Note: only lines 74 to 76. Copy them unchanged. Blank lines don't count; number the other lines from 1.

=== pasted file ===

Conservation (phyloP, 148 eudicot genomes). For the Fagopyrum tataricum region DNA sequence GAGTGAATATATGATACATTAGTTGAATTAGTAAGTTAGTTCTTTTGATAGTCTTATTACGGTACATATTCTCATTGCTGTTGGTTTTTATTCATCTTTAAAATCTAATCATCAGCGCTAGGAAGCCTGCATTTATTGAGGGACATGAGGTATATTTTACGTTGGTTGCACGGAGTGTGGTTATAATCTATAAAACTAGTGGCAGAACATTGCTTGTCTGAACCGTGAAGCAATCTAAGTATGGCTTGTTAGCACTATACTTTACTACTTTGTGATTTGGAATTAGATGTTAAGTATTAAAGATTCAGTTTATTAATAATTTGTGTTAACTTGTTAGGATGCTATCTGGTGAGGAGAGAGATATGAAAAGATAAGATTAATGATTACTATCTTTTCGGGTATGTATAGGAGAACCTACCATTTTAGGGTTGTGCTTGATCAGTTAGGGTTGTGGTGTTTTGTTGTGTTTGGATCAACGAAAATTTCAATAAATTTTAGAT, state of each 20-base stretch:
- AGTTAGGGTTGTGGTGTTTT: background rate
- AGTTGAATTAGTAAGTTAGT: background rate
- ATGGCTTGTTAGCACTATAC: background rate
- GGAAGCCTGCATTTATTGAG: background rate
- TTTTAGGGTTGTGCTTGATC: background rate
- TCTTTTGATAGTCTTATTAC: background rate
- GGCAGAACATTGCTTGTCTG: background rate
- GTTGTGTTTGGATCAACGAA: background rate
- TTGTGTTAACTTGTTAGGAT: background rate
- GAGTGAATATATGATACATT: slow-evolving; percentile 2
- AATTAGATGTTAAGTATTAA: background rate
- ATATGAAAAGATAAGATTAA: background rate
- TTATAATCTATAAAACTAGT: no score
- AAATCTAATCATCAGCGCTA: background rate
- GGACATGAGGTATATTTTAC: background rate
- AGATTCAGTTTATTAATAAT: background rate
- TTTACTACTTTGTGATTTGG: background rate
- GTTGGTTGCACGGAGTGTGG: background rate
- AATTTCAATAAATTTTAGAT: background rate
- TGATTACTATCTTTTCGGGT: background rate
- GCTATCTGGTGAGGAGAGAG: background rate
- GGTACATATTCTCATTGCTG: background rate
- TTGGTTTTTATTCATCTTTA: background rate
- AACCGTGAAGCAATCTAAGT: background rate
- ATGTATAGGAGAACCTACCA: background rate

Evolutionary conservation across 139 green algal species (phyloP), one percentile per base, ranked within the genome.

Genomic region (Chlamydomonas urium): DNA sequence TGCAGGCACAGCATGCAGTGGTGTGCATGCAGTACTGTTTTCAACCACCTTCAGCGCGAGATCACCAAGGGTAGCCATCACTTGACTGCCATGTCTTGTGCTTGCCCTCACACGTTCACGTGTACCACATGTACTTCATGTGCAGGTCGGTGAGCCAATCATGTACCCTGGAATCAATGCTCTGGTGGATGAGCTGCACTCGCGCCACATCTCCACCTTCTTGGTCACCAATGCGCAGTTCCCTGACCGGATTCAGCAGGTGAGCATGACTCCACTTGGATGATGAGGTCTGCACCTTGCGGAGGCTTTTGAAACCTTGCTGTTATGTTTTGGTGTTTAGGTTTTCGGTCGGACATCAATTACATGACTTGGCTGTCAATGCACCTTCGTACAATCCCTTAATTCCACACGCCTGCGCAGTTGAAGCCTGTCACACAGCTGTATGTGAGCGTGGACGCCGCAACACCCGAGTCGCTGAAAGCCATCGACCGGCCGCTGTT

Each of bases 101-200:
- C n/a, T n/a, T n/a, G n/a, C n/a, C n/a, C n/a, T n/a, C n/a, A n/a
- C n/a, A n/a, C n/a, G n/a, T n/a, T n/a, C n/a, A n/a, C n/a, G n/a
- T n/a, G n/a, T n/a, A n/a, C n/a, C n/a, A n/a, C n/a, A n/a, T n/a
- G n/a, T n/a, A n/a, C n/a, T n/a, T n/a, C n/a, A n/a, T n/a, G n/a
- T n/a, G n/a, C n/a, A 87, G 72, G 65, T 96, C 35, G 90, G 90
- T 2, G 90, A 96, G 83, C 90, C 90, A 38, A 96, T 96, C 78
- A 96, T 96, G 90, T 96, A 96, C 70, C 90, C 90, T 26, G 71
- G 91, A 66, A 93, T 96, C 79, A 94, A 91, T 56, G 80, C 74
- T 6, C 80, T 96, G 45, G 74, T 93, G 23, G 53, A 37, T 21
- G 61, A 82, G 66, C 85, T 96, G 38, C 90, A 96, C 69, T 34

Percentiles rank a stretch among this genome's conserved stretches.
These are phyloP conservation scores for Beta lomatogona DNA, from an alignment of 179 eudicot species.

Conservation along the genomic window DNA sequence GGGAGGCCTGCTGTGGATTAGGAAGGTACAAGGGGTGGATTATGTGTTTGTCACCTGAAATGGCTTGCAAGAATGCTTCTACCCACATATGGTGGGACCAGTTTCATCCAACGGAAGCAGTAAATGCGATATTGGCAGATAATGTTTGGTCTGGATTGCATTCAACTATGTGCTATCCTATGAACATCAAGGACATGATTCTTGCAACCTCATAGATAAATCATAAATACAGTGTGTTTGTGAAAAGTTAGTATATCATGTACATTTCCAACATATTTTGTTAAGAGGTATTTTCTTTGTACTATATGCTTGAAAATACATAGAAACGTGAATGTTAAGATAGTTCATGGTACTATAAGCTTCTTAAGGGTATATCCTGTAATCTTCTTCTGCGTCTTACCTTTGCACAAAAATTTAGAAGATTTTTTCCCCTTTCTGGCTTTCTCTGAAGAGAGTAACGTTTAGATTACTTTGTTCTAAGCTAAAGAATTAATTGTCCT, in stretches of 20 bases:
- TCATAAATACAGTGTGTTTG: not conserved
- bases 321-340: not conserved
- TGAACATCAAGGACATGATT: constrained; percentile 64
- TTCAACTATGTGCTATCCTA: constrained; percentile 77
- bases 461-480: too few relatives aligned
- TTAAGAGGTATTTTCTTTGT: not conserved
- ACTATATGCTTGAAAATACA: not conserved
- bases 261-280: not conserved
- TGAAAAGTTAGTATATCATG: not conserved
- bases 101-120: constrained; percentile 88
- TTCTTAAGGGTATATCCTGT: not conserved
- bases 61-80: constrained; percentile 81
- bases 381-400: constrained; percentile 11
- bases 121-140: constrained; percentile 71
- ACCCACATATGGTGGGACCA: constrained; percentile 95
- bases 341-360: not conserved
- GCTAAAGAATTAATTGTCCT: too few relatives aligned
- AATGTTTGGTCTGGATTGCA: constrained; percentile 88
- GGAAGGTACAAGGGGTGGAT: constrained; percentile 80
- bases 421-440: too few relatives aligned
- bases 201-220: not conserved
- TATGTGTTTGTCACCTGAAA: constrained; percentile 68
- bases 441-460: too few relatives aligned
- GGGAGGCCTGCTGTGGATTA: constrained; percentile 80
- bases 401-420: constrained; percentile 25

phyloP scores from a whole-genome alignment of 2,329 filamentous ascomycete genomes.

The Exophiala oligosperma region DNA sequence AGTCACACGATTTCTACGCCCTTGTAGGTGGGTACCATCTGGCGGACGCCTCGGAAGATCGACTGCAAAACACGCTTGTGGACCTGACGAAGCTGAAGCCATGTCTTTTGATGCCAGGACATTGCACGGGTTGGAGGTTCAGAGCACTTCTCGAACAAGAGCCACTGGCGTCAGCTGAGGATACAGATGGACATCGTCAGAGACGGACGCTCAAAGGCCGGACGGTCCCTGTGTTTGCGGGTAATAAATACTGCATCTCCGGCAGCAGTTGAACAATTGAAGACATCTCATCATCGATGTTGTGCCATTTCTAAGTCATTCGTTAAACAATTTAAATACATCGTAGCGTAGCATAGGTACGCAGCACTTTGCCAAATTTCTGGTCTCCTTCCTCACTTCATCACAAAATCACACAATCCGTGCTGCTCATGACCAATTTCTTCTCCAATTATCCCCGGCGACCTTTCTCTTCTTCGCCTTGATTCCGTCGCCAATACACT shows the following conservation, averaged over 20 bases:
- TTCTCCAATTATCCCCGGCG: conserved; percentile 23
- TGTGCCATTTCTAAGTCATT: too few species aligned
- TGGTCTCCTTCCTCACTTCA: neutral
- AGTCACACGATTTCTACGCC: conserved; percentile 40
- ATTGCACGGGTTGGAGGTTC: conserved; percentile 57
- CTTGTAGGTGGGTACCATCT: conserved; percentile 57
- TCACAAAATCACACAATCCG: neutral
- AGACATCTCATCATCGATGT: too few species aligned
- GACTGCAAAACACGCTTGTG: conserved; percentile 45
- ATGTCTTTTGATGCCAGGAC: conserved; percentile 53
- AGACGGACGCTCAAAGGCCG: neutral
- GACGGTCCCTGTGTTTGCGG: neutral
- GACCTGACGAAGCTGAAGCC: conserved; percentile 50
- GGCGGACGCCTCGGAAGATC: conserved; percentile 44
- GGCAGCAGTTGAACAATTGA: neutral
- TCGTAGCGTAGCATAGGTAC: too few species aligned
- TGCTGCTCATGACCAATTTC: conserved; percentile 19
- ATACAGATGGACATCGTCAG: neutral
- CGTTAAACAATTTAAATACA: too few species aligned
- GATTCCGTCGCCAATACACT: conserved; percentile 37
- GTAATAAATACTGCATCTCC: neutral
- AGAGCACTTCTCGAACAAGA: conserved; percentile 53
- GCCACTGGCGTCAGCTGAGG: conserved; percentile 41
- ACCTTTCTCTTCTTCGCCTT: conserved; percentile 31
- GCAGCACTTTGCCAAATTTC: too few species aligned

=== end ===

- ATTGCACGGGTTGGAGGTTC: conserved; percentile 57
- CTTGTAGGTGGGTACCATCT: conserved; percentile 57
- TCACAAAATCACACAATCCG: neutral